Is it likely, then, that he dealt more tenderly with the Chaldean records, which were already menacing the new religion, so rashly accepted?
So that, with the exception of these more than doubtful fragments, the entire Chaldean sacred literature has disappeared from the eyes of the profane as completely as the lost Atlantis. A few facts that were contained in the Berosian History are given in Part II. of Vol. II., and may throw a great light on the true origin of the Fallen Angels, personified by Bel and the Dragon.
Turning now to the oldest Aryan literature, the Rig-Veda, the student will find, following strictly in this the data furnished by the said Orientalists themselves, that, although the Rig-Veda contains only “about 10,580 verses, or 1,028 hymns,” in spite of the Brahmanas and the mass of glosses and commentaries, it is not understood correctly to this day. Why is this so? Evidently because the Brahmanas, “the scholastic and oldest treatises on the primitive hymns,” themselves require a key, which the Orientalists have failed to secure.
What do the scholars say of Buddhist literature? Have they got it in its completeness? Assuredly not. Notwithstanding the 325 volumes of the Kanjur and the Tanjur of the Northern Buddhists, each volume we are told, “weighing from four to five pounds,” nothing, in truth, is known of Lamaism. Yet, the sacred canon of the Southern Church is said to contain 29,368,000 letters in the Saddharma alankara,  or, exclusive of treatises and commentaries, “five or six times the amount of the matter contained in the Bible,” the latter, in the words of Professor Max Muller, rejoicing only in 3,567,180 letters. Notwithstanding, then, these “325 volumes” (in reality there are 333, Kanjur comprising 108, and Tanjur 225 volumes), “the translators, instead of supplying us with correct versions, have interwoven them with their own commentaries, for the purpose of justifying the dogmas of their several schools.”  Moreover, “according to a tradition preserved by the Buddhist schools, both of the South and of the North, the sacred Buddhist Canon comprised originally 80,000 or 84,000 tracts, but most of them were lost, so that there remained but 6,000,” the professor tells his audiences. “Lost” as usual for Europeans. But who can be quite sure that they are likewise lost for Buddhists and Brahmins?
Considering the sacredness for the Buddhists of every line written upon Buddha or his “Good Law,” the loss of nearly 76,000 tracts does seem miraculous. Had it been vice versa, every one acquainted with the natural course of events would subscribe to the statement that, of these 76,000, five or six thousand treatises might have been destroyed during the persecutions in, and emigrations from, India. But as it is well ascertained that Buddhist Arhats began their religious exodus, for the purpose of propagating the new faith beyond Kashmir and the Himalayas, as early as the year 300 before our era,  and reached China in the year 61 A.D.  when Kashyapa, at the invitation of the Emperor Ming-ti, went there to acquaint the “Son of Heaven” with the tenets of Buddhism, it does seem strange to hear the Orientalists speaking of such a loss as though it were really possible. They do not seem to allow for one moment the possibility that the texts may be lost only for West and for themselves; or, that the Asiatic people should have the unparalleled boldness to keep their most sacred records out of the reach of foreigners, thus refusing to deliver them to the profanation and misuse of races even so “vastly superior” to themselves.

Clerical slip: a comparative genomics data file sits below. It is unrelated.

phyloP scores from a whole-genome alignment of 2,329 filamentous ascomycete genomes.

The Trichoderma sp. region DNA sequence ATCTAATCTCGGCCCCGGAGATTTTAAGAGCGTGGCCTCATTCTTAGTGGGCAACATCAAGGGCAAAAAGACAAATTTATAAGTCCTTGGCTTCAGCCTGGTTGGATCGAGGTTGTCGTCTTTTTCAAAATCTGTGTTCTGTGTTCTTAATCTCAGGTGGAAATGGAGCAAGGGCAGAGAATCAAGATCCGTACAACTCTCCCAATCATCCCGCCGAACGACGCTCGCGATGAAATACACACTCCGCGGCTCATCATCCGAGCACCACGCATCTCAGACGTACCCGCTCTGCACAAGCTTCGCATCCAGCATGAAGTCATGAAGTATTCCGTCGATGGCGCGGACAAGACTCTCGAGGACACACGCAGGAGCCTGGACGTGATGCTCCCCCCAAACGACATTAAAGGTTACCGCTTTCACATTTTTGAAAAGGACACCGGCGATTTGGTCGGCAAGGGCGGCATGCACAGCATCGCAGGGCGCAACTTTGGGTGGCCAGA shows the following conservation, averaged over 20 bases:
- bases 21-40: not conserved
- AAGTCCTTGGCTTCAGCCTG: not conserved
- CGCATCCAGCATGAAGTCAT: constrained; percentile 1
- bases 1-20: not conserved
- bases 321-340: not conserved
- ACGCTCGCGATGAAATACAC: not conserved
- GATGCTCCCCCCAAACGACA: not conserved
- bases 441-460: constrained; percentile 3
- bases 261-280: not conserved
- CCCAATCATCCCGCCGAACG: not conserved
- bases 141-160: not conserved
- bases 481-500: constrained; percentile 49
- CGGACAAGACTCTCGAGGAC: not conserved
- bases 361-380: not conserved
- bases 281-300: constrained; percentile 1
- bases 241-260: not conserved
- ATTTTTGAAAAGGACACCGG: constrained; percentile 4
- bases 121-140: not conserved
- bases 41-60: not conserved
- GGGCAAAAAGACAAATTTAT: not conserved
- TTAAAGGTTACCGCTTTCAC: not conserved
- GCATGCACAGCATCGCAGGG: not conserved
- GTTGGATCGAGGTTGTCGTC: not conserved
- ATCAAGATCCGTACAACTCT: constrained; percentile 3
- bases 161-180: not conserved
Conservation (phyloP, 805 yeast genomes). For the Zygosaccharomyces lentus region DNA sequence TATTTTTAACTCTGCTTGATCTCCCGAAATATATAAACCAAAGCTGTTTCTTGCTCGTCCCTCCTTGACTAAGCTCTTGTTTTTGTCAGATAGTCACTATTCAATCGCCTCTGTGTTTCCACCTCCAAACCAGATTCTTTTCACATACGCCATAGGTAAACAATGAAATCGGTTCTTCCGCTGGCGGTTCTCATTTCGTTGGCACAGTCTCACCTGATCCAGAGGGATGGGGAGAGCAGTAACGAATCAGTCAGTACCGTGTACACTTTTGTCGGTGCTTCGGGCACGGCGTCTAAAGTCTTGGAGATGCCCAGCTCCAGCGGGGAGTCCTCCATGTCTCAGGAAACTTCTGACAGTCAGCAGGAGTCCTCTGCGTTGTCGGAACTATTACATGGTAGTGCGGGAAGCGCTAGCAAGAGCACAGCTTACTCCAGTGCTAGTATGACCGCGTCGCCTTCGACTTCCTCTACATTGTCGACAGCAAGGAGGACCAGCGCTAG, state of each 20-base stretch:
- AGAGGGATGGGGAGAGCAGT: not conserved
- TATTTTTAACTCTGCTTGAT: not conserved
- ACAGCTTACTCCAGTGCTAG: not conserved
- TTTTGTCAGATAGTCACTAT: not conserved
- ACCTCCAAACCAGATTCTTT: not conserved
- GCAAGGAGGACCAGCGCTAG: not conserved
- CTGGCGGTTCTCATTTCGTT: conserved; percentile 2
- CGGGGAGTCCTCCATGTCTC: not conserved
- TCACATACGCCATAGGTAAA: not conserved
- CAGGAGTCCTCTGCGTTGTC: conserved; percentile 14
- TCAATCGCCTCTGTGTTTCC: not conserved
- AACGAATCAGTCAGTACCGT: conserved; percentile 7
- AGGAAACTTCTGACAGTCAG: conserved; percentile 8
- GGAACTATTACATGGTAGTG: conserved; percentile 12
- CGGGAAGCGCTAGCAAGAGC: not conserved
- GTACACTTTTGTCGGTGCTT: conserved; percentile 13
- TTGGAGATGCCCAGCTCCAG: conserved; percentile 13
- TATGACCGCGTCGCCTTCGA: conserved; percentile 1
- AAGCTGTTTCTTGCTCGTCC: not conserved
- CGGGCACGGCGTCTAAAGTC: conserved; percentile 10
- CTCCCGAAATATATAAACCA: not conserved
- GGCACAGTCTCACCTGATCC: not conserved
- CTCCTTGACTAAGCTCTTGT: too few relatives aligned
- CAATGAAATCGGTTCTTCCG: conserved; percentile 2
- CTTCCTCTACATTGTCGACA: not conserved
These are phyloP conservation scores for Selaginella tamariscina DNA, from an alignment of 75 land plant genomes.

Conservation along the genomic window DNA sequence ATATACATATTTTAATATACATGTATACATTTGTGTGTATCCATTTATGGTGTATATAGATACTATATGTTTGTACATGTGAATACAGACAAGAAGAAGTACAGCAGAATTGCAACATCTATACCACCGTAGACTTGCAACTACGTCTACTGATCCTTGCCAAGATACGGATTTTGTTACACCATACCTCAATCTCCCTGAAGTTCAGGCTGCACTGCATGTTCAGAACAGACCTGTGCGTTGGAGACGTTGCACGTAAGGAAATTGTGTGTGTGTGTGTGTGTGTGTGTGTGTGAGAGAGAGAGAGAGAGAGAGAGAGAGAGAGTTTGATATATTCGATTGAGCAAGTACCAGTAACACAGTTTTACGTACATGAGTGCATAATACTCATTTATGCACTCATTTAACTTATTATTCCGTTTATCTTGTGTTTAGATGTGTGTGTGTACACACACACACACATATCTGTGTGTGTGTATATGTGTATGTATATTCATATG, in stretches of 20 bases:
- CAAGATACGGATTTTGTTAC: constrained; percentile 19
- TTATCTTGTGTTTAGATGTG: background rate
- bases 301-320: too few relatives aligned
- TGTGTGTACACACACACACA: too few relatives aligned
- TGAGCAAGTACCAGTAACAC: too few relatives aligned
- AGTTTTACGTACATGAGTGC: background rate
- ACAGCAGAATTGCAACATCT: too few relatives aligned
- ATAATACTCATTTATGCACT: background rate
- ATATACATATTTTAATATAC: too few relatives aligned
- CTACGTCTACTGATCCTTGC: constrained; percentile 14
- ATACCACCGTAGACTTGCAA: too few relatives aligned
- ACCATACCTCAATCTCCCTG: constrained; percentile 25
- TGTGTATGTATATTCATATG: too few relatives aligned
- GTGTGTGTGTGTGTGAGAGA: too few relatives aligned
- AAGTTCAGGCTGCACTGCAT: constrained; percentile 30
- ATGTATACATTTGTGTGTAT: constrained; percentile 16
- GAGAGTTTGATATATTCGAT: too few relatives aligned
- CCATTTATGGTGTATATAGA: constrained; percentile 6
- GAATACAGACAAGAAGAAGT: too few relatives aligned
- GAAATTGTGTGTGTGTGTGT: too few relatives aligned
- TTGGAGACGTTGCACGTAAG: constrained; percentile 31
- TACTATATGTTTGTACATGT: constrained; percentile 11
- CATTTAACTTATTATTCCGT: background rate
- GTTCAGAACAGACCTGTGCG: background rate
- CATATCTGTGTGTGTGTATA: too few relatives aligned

Owing to the expressed regrets and numerous confessions of almost every one of the Orientalists (See Max Muller’s Lectures for example) the public may feel sufficiently sure (a) that the students of ancient religions have indeed very few data upon which to build such final conclusions as they generally do about the old religions, and (b) that such lack of data does not prevent them in the least from dogmatising. One would imagine that, thanks to the numerous records of the Egyptian theogony and mysteries preserved in the classics, and in a number of ancient writers, the rites and dogmas of Pharaonic Egypt ought to be well understood at least; better, at any rate, than the too abstruse philosophies and Pantheism of India, of whose religion and language Europe had hardly any idea before the beginning of the present century. Along the Nile and on the face of the whole country, there stand to this hour, exhumed yearly and daily, fresh relics which eloquently tell their own history. Still it is not so. The learned Oxford philologist himself confesses the truth by saying that “Though . . . we see still standing the Pyramids, and the ruins of temples and labyrinths, their walls covered with hieroglyphic inscriptions, and with the strange pictures of gods and goddesses. . . . . On rolls of papyrus, which seem to defy the ravages of time, we have even fragments of what may be called the sacred books of the Egyptians; yet, though much has been deciphered in the ancient records of that mysterious race, the mainspring of the religion of Egypt and the original intention of its ceremonial worship are far from being fully disclosed to us.”  Here again the mysterious hieroglyphic documents remain, but the keys by which alone they become intelligible have disappeared.